007 Camera: Tiny camera with the letters 007 engraved on it. Used by Bond to take images of Drax’s secret blueprints of his space station.
Hydrofoil Speedboat: Laden with gadgets like torpedoes, floating mines and a detachable hang glider.
Gondola Hovercraft: Used by Bond to escape from his enemies in Venice. Perhaps the most useless gadget in franchise history.
ODDS & ENDS
Most Memorable Quote:
At the film’s climax, MI6 and CIA are able to connect to the moonraker shuttle containing Bond and Goodhead. When they finally get video, they see Bond and Goodhead having sex in zero gravity. Sir Fredrick Gray, looking furious and embarrassed, shouts out loud.
Sir Frederick Gray: My God, what’s Bond doing?
Q: I think he’s attempting re-entry, sir.
Most Embarrassing Quote:
After having sex with Bond in space.
James Bond: I think it may be time to go home.
Dr. Holly Goodhead: Take me ’round the world one more time.
James Bond: Why not?
Most Memorable Moment:
I briefly considered the scene in which Bond is trapped inside the zero gravity flight training centrifuge and is nearly killed but in the end, no scene in Moonraker compares to the bravura of the opening skydiving sequence. One of the action highlights of the franchise.
Most Cringe-Worthy Moment:
Can it be anything other than the gondola hovercraft scene in Venice in which everyone from drunk Italians to a dog and finally, a fucking pigeon, does a double take. The answer is no, a big bloody NO. This, coupled with Brosnan surfing tidal wave in Die Another Day, may be the worst scene in the 53-year history of the series.
Hugo Drax gets nearly all the best lines in the movie – no doubt elevated by Lonsdale’s droll performance. But of all his lines, I chuckled at this one the hardest.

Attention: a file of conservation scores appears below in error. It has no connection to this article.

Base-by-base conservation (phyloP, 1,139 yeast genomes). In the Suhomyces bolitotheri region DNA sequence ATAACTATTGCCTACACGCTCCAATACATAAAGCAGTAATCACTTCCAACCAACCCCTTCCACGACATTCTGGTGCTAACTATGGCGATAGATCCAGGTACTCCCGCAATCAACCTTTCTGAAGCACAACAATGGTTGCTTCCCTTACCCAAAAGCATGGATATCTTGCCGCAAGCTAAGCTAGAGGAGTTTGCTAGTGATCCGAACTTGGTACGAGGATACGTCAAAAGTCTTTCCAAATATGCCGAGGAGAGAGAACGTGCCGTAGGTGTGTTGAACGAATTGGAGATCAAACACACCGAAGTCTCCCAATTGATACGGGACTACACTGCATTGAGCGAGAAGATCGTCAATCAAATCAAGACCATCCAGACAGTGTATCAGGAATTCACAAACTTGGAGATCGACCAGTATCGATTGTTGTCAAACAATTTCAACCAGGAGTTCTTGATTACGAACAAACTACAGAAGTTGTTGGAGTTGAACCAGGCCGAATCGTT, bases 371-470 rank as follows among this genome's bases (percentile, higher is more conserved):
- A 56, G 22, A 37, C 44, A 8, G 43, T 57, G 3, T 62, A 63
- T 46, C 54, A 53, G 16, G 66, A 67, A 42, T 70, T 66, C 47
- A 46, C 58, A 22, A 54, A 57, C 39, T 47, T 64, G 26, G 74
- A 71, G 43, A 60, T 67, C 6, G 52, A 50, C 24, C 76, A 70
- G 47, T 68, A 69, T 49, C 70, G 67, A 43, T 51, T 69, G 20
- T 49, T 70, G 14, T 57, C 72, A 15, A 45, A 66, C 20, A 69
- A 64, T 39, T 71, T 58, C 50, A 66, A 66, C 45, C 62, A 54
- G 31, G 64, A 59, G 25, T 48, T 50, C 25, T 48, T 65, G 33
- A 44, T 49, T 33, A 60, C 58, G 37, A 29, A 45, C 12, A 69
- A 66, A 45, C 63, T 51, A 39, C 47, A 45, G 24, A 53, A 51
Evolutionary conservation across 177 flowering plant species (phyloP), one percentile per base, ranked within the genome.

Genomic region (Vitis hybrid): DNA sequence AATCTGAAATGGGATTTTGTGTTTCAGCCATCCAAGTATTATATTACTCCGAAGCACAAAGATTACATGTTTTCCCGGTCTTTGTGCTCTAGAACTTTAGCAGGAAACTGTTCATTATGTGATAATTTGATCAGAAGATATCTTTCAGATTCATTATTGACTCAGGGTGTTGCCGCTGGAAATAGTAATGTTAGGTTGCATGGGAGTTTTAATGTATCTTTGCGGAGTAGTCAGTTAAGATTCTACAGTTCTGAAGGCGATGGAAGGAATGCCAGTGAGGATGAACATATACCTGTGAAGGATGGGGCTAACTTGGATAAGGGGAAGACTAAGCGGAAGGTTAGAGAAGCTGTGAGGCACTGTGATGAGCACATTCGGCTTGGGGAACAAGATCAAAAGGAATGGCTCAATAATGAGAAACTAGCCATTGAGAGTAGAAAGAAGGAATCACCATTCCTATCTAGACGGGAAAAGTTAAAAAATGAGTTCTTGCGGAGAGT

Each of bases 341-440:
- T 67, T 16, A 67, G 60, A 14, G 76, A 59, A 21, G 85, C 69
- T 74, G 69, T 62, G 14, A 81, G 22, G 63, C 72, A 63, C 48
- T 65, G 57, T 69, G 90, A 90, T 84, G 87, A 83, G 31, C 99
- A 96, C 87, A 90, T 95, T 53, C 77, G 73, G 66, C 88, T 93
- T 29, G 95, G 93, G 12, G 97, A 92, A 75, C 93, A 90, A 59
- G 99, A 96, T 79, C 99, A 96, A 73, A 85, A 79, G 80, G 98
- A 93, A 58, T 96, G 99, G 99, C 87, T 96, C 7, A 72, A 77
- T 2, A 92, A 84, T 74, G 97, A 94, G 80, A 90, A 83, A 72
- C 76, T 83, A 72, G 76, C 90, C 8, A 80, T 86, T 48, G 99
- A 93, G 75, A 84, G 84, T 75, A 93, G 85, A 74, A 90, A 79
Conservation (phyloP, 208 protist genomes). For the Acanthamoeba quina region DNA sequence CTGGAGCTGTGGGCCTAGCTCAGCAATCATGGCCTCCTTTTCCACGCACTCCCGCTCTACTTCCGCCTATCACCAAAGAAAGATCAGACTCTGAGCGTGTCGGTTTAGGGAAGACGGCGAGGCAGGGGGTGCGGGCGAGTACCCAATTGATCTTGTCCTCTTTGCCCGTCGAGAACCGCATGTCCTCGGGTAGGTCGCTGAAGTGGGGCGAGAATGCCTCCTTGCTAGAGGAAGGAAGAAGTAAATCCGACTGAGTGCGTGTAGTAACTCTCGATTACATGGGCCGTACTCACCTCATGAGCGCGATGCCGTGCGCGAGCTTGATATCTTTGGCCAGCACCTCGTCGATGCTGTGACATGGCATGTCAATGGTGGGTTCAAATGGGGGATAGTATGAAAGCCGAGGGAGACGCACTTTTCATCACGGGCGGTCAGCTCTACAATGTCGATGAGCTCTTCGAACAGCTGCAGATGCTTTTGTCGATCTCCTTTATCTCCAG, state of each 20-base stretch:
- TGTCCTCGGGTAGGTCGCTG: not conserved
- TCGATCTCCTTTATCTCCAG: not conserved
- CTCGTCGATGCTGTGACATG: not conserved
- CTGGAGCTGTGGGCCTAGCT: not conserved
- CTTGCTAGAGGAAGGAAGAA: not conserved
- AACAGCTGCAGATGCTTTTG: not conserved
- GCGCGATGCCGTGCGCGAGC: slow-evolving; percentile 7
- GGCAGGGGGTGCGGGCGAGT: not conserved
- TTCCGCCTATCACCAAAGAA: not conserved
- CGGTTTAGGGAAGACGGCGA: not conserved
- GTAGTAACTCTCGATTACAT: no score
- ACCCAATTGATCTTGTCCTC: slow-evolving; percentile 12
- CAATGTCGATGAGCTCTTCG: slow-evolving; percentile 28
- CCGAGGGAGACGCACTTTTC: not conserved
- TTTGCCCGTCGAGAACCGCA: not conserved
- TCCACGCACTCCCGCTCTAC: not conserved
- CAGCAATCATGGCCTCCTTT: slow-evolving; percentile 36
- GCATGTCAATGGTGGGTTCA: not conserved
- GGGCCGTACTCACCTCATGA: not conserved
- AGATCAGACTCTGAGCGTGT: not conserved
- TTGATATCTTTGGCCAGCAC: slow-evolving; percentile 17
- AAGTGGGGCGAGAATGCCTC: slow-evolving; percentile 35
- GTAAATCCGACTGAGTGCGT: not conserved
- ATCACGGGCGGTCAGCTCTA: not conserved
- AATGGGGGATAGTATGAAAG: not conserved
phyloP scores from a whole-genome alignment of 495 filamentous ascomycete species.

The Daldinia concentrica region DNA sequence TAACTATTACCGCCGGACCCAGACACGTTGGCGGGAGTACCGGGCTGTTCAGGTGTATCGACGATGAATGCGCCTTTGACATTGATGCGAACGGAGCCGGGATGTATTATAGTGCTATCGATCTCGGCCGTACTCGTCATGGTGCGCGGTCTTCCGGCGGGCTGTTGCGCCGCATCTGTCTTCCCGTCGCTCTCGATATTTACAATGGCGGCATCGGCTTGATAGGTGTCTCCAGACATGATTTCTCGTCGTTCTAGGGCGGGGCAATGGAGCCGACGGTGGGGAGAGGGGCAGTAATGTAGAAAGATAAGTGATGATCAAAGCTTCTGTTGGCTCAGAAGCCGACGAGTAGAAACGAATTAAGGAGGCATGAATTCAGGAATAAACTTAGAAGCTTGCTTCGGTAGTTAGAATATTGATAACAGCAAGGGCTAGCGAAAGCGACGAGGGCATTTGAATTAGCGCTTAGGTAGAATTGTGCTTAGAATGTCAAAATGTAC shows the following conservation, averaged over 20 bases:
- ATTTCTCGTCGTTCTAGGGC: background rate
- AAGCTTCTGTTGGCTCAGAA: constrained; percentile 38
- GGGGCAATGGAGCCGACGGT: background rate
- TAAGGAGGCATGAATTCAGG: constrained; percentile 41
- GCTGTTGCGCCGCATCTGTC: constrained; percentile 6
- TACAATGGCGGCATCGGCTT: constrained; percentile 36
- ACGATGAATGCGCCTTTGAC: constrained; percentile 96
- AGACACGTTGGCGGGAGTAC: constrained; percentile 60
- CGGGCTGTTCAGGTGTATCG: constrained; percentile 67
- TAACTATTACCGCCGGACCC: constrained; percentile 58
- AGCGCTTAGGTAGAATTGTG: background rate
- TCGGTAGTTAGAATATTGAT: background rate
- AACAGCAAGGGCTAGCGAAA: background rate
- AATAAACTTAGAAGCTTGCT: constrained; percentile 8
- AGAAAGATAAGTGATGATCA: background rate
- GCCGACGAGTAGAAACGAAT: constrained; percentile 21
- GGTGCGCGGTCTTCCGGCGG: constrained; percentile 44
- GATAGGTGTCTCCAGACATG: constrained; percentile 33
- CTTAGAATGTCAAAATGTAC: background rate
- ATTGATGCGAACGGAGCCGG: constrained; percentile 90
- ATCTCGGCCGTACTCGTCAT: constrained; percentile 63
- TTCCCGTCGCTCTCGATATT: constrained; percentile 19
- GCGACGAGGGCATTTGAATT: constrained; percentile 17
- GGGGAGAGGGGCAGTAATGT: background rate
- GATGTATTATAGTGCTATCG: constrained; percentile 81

Hugo Drax: James Bond. You appear with the tedious inevitability of an unloved season.
Most Outrageous Moment:
There are so many things to chose from – the pigeon, the gondola hovercraft, the stupid fight in space between Drax’s men and the U.S. astronauts, Corrine getting mauled by the dogs. I was tempted to go with the pigeon again but I’m going to shake it up with the scene in which Jaws falls in love. Talk about neutering one of the most lethal assassins in the series. And that too with cheesy music!
Best Pun/Double Entendre:
Sir Frederick Gray: My God, what’s Bond doing?
Q: I think he’s attempting re-entry, sir.
Worst Pun/Double Entendre:
Upon seeing Bond escape his python.
Hugo Drax: Why did you break up the encounter with my pet python?
James Bond: I discovered it had a crush on me.
Best Stunt/Action Scene:
The opening skydiving sequence – one of the best stunts of the series.
Most Dated Reference:
The stupid laser fight during the finale. Talk about aging a movie! Also, all the sound effects accompanying the space crafts and space shuttles – you’d think they’d know there’s no sound in space. Then again, this is more a case of stupidity than dated references.
Number of Times Bond Has Sex: 4 (twice with Dr. Holly Goodhead, once with Manuela and once with Corrine).
Number of people Bond kills: 13
Drax has placed a sniper in a tree on his compound with his gun aimed at Bond. Drax then invited Bond to play a game of pheasant hunting with him. Bond sees a pheasant, aims at it and shoots at it… missing.
Hugo Drax: You missed, Mr. Bond.
The sniper falls from the tree, dead
James Bond: (dryly) Did I?
Locations visited (In order of appearance): London, Los Angeles, Venice, Rio De Janeiro, Amazon Jungle, Outer Space!
Misogyny Meter: 7/10
First of all… the name Dr. Holly Goodhead. Bond is also surprised when he finds out the Goodhead is actually a woman, exclaiming, “A woman!” He’s generally dismissive of her and considers her feeble and susceptible to his charms. The other two female characters are grossly dependent on Bond – needing him to rescue him, or being easily wooed by his charms.
Box Office: $70.3 million domestic ($235 million adjusted for inflation; fifth highest overall)
Oscars: 1 nomination (Best Visual Effects)
007 Chronological Listing: 11/24
Running time: 126 minutes
Companies: EON Productions, MGM
The 007 Collective will return in:
DR. NO (1962)
Previous entries in The 007 Collective:
- Goldfinger (1964)
- A View to a Kill (1985)
- Diamonds Are Forever (1971)
- The World is Not Enough (1999)
- Die Another Day (2002)
- Quantum of Solace (2008)
- On Her Majesty’s Secret Service (1969)
- Octopussy (1983)
- Thunderball (1965)
- GoldenEye (1995)
- The Man with the Golden Gun (1974)
- The Spy Who Loved Me (1977)
- The Living Daylights (1987)
- Skyfall (2012)
- You Only Live Twice (1967)
- Live and Let Die (1973)